Any athlete that performs intense physical activity or exercise on a regular basis has the potential to develop hip bursitis. However, there are some factors that increase one’s likelihood of developing hip bursitis. They include:
- Age – the elderly are more prone to developing hip bursitis
- Gender- hip bursitis is more common in women
- Weight- People that are overweight, even those that are not runners or other types of athletes, are more apt to develop hip bursitis. This is because the extra body weight causes more stress and pressure to be placed on the hips, which eventually leads to the irritation and inflammation that are the hallmarks of bursitis.
- Spine disease- including scoliosis or arthritis of the spine
- Leg-length inequality- Your stride and gait are affected when you have legs of two different lengths. This can irritate the hip bursa, resulting in bursitis.
- Rheumatoid Arthitis- This condition makes is more likely for bursa to become inflamed.
- Infection: Especially with a bacteria, such as staphylococcus aureus (i.e. Staph infection)
- Bone spurs or calcium deposits- When bone spurs and calcium deposits develop within the tendons that are associated with your hips, the bursa can become inflamed, causing a diagnosis of bursitis.
- Previous injuries or surgeries: Any prior damage to the hip area, or a lack of rehabilitation thereafter, can cause irritation and inflammation of the bursa, resulting in bursitis.
In order to be properly diagnosed, you will need a comprehensive physical examination from a doctor. They will closely examine the areas of tenderness and pain in your hip, gluteal muscles, and leg, and will also perform additional tests to rule out other causes of your hip pain, such as an injury or an illness. Tests that may be performed as part of the comprehensive physical examination include x-rays, bone scans, and/or an MRI.
There are some conditions that can be misdiagnosed as hip bursitis. These include a tear in the bursa sac, femoral acetabular impingement, a groin pull, arthritis, dysplasia, tendinitis, and pinched nerves, among others. For more information about these potential misdiagnoses, read the section in this article called “False Positives.”
Even though the hips are a very important component of almost every physical movement we make, it is possible to experience relief from the pain of hip bursitis. The first options for treating hip bursitis are always non-surgical. The non-surgical treatment options for hip bursitis include:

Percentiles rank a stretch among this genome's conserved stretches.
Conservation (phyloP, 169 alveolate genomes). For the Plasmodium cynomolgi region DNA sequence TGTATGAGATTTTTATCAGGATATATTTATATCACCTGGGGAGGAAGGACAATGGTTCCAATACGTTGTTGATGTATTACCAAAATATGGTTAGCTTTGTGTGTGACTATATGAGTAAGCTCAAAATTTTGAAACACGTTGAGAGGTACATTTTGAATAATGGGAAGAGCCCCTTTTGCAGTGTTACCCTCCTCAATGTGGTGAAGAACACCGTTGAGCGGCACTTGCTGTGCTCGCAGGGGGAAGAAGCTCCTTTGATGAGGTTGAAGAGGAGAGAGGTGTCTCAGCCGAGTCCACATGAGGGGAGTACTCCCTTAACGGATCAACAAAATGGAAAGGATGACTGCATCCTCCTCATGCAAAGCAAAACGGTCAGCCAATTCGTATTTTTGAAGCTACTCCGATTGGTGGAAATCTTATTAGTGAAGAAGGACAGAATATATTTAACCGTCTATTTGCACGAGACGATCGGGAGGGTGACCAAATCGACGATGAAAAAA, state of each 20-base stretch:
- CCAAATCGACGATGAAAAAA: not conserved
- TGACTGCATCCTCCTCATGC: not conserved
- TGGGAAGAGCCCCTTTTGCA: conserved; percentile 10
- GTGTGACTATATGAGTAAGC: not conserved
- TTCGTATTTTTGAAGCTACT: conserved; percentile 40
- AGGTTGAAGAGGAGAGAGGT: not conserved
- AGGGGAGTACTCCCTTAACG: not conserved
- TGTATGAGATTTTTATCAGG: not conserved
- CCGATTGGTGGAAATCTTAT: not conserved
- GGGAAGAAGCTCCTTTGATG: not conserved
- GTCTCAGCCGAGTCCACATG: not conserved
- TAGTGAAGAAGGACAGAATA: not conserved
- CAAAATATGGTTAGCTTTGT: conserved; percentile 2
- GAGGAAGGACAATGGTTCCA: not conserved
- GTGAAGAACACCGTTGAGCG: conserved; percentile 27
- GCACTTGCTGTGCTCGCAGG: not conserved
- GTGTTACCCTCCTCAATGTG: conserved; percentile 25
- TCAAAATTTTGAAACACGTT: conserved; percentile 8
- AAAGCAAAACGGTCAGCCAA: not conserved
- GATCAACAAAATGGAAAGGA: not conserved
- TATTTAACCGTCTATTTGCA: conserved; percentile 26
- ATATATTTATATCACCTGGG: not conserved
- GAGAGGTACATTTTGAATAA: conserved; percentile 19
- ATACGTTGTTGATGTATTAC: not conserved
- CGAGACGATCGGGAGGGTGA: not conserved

- Nonsteroidal anti-inflammatory drugs (NSAIDS): Your doctor may recommend that you take an over-the-counter NSAID, such as ibuprofen or naproxen, to help lessen the pain you experience as a result of your hip bursitis. Taking an NSAID may also help reduce swelling, especially if used in conjunction with an ice pack.
- Activity modification: Your doctor may recommend that you avoid or lessen participation in the activities that aggravate the symptoms of hip bursitis. This will definitely be a recommended course of action if your hip bursitis is caused by overuse. For example, if overuse by running is the underlying cause of your hip bursitis, your doctor may ask you to run less frequently or take a break from running for a period of time. He or she may also suggest engaging in an alternative physical activity, such as swimming or boxing, until your symptoms subside. Your doctor may also suggest that you continue the modified activity schedule to prevent instances of bursitis in the future.
- Assistive devices: If you have especially severe symptoms of hip bursitis and are not able to cease activity or movement that is aggravating the bursitis, your doctor may recommend that you utilize an assistive device, like crutches, as part of your treatment. Crutches are utilized as a treatment option for hip bursitis for at least one week and sometimes longer. The use of crutches relieves pressure from your leg and eliminates use because the leg is elevated during walking.